How does he protect 6 month old grandson from lead contamination?

BUFFALO, N.Y. (WIVB) – James Adams has owned an apartment building and two adjacent lots, for about 25 years, near some old industrial plants on the East Side of Buffalo that have long since been shuttered, and demolished.

Adams’ mother and his daughter’s family live in the 4-unit apartment house on Spring Street. Last year, an inspector from the U.S Environmental Protection Agency asked Adams for permission to take soil samples in his yard.

The retired Ford worker gave his okay for tests, then he got some bad news, “A few weeks later I got a letter in the mail saying it was very contaminated.”

Adams’ yard was contaminated with lead, in some places 50 times more than acceptable levels—an unsettling development for the Buffalo grandfather, because his 6 month old grandson lives in the house, and lead’s most harmful effects are on children.

“That kind of scared me, having a 6-month-old grandchild here,” Adams said, “so I don’t know if I need to tell them to move or what, you know?”

EPA officials know of two former lead smelting companies that once operated nearby—the Lumen Bearing Company, on Lathrop Street, and the Reliance Lead, Solder, and Babbitt Company on Genesee Street.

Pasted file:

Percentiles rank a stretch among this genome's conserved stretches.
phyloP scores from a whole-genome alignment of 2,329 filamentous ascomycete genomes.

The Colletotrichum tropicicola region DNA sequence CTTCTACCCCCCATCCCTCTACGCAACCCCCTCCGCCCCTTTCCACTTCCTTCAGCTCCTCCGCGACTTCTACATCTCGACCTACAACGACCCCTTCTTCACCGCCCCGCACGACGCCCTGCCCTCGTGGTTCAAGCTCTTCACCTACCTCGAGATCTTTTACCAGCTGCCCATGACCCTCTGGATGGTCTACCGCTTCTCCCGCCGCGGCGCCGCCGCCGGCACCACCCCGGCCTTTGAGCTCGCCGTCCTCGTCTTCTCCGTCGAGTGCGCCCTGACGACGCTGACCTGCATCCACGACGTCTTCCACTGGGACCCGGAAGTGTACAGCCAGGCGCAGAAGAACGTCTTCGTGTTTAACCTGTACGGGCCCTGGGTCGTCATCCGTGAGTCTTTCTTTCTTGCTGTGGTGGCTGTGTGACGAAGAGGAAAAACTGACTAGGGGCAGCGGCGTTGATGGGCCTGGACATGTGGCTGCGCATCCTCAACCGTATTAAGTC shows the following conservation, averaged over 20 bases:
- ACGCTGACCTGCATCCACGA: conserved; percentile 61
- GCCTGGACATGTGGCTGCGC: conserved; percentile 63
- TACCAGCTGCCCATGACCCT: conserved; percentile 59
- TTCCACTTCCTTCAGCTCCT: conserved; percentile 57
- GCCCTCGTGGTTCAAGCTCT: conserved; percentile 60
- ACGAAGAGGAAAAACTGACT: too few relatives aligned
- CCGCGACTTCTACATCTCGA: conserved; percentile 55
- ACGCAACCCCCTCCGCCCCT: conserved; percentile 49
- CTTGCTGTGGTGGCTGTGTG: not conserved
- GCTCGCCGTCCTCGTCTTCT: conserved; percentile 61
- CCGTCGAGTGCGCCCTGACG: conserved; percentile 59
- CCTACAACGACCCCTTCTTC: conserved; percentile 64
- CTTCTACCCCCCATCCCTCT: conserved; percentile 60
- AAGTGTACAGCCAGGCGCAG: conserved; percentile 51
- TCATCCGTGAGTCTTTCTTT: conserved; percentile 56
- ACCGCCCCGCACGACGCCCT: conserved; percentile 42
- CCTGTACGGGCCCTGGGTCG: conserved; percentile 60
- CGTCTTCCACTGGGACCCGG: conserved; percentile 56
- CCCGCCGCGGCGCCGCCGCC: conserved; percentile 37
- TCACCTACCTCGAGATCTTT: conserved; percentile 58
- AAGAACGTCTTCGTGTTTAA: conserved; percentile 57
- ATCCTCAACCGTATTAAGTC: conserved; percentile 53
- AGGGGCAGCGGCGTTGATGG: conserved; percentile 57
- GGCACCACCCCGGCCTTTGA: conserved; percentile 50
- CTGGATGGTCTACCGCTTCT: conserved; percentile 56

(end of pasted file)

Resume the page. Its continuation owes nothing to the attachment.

If the lead in Adams’ yard had come from either of those two sites, the EPA could have cleaned up Adams’ property, but EPA spokesman Mike Basile said an analysis of the lead found at Adams Spring St. property could not be linked to those industrial sites.

Basile said both of Adams’ lots tested high for lead, but when the lead was analyzed the “fingerprints” were different, “In both cases, the elevated levels of lead, on properties near both the former lead smelters, did not match forensically.”

If the lead didn’t come from those smelting plants, nearby, where did it come from? Basile said the lead could have drifted there from other industrial plants, over many years, or it could have come from old lead paint in some of the houses nearby.

“You have to appreciate the fact that the majority of these homes are older homes, and they used lead base paint, or it could have come from something as simple as, over the years, we used leaded gasoline.” Lead was an essential additive in gasoline, until the government banned its use in the 1970’s. provides commenting to allow for constructive discussion on the stories we cover. In order to comment here, you acknowledge you have read and agreed to our Terms of Service. Commenters who violate these terms, including use of vulgar language or racial slurs, will be banned. Please be respectful of the opinions of others. If you see an inappropriate comment, please flag it for our moderators to review. Note: Comments containing links are not allowed.

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